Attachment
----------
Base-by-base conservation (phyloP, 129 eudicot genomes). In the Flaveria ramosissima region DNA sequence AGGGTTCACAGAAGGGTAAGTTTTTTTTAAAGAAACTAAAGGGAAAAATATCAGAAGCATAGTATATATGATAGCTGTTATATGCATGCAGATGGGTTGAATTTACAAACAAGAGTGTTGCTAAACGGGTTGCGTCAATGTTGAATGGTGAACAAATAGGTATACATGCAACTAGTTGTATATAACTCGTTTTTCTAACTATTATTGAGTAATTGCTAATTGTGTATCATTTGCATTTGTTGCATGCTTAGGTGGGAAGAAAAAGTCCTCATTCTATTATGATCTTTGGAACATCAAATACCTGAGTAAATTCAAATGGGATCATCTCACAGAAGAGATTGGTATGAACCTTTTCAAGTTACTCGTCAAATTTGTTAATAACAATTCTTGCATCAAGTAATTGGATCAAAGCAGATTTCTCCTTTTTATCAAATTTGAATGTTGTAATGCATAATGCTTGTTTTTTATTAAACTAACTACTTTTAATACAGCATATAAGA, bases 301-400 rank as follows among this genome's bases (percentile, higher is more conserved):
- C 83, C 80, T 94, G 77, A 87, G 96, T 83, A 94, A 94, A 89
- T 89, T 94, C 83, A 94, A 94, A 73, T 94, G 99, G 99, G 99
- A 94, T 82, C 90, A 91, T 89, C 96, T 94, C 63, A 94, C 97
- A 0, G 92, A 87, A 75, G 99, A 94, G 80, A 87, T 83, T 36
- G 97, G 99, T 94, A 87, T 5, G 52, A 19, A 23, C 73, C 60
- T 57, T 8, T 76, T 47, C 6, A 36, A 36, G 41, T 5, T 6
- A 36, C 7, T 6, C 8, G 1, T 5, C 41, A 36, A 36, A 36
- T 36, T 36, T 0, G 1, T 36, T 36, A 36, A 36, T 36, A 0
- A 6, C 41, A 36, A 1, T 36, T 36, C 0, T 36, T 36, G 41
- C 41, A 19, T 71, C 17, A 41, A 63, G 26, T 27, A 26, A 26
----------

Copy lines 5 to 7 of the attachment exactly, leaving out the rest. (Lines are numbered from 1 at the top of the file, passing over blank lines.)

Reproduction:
- A 0, G 92, A 87, A 75, G 99, A 94, G 80, A 87, T 83, T 36
- G 97, G 99, T 94, A 87, T 5, G 52, A 19, A 23, C 73, C 60
- T 57, T 8, T 76, T 47, C 6, A 36, A 36, G 41, T 5, T 6